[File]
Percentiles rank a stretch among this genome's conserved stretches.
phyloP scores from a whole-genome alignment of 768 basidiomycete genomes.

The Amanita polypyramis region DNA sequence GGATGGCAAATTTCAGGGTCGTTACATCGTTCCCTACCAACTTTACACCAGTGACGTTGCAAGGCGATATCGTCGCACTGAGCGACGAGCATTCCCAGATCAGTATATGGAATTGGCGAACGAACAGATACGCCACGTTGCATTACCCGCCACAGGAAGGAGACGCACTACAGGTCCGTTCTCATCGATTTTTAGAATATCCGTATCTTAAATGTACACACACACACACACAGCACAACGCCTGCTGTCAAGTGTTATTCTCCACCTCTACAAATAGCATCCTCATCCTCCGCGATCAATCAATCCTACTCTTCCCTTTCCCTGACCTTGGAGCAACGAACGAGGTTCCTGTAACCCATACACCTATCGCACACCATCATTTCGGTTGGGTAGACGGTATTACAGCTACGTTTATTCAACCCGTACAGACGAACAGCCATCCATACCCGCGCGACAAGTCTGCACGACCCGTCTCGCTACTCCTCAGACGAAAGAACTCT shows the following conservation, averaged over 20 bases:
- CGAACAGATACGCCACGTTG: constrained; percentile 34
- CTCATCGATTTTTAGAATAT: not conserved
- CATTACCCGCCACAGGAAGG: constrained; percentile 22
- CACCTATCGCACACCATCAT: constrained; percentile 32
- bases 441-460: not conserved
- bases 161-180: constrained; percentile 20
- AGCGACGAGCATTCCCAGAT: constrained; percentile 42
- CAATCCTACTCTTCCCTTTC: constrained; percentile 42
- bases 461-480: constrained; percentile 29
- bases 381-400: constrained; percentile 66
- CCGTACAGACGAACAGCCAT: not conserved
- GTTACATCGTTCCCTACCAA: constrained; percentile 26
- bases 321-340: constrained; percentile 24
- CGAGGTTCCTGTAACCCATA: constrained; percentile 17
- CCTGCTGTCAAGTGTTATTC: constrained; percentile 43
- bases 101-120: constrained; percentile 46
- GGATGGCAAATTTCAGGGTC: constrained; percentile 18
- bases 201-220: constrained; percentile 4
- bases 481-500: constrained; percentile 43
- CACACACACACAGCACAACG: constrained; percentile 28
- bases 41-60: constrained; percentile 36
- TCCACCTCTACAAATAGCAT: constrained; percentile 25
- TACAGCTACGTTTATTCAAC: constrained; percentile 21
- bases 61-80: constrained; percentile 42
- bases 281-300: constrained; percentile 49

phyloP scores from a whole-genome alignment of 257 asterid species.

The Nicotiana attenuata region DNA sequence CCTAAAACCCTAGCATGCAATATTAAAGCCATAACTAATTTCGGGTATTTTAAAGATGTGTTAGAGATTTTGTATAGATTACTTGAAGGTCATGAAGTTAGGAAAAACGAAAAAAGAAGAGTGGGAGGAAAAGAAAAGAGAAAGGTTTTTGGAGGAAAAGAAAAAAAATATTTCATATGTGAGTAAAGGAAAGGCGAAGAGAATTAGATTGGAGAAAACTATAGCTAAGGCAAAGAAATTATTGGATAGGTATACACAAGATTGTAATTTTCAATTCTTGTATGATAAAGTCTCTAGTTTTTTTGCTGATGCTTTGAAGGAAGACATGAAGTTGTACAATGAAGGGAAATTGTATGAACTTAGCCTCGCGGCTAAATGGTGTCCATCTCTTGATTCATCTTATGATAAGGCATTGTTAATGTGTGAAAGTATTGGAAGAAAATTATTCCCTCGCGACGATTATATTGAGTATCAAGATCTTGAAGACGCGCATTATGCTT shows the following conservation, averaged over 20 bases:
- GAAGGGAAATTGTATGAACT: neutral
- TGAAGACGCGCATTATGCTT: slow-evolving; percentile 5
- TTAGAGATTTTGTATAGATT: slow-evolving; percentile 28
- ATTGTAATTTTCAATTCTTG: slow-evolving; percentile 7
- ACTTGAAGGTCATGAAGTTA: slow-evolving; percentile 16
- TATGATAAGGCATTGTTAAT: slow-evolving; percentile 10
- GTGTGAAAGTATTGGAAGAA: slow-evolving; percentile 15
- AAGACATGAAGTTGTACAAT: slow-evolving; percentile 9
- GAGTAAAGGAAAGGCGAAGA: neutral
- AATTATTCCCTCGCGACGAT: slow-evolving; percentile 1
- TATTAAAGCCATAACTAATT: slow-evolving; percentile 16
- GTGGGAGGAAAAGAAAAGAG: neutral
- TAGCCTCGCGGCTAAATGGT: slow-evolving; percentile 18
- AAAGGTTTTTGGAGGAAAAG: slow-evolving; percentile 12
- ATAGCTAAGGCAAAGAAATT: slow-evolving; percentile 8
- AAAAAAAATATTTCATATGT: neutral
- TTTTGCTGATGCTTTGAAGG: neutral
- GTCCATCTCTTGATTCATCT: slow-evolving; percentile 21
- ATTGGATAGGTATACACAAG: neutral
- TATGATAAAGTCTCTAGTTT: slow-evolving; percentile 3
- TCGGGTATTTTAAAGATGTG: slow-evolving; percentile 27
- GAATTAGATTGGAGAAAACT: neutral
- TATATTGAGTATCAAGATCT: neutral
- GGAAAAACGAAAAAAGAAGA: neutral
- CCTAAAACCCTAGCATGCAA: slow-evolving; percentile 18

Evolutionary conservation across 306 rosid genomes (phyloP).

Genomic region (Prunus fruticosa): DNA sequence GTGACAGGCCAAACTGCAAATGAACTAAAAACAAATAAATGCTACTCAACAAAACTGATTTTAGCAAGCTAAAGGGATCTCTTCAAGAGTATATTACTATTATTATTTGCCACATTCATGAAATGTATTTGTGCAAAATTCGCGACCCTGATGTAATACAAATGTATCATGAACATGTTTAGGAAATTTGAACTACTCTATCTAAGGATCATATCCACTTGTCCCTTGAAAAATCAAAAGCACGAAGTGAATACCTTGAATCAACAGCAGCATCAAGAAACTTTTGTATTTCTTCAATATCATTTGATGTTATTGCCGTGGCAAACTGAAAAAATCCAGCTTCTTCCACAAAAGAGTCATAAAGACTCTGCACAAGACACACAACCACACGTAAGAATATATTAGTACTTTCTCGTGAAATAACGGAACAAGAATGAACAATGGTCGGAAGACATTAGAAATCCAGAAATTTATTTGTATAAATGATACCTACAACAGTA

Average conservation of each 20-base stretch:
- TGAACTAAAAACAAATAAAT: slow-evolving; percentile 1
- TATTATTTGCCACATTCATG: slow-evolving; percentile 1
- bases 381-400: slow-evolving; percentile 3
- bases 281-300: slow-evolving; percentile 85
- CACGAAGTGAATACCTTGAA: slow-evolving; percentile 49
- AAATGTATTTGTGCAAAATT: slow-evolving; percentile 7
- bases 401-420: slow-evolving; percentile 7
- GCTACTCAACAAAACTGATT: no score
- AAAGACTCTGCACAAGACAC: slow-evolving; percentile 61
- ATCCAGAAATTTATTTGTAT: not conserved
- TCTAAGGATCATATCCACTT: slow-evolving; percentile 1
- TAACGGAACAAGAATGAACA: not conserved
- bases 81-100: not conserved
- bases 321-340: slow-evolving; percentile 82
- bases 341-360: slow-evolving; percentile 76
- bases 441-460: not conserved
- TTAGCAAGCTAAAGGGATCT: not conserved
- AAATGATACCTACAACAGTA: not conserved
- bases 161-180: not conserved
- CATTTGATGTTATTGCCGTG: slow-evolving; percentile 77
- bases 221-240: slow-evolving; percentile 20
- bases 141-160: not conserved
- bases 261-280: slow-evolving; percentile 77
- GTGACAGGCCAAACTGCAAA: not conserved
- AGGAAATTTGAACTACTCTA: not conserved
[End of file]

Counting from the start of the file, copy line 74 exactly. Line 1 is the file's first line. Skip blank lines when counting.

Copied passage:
- bases 441-460: not conserved